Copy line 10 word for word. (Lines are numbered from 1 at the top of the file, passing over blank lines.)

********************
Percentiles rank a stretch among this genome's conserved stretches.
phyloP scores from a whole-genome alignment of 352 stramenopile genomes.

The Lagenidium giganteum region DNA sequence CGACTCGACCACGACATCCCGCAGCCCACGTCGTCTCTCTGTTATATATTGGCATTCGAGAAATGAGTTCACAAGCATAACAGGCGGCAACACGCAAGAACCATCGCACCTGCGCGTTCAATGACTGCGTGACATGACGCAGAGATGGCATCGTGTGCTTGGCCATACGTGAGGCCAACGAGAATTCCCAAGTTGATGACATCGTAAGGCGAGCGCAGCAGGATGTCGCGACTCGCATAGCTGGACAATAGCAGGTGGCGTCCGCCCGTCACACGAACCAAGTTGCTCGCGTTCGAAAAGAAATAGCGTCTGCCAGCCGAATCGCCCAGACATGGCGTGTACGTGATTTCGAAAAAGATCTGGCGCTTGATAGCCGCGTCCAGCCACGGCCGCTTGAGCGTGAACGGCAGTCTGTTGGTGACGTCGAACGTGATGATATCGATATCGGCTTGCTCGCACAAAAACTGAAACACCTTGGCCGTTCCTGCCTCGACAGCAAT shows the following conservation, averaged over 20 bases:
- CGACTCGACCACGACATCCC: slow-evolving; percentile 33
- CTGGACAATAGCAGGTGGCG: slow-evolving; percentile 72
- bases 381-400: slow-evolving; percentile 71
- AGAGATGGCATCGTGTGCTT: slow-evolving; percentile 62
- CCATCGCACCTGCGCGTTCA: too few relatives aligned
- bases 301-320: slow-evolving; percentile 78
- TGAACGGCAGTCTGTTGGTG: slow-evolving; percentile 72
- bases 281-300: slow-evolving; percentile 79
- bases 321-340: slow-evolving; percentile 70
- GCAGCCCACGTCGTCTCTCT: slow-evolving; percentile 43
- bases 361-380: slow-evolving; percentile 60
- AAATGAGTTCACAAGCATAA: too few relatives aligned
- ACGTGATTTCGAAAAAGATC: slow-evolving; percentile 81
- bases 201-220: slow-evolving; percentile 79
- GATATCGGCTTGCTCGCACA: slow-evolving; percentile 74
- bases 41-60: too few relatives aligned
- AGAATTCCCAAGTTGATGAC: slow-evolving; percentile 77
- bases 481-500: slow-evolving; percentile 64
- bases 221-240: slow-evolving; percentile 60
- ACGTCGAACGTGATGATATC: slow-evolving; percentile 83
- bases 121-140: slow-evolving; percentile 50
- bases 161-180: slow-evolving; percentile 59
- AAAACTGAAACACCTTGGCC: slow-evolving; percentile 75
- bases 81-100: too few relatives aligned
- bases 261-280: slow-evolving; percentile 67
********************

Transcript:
- TGAACGGCAGTCTGTTGGTG: slow-evolving; percentile 72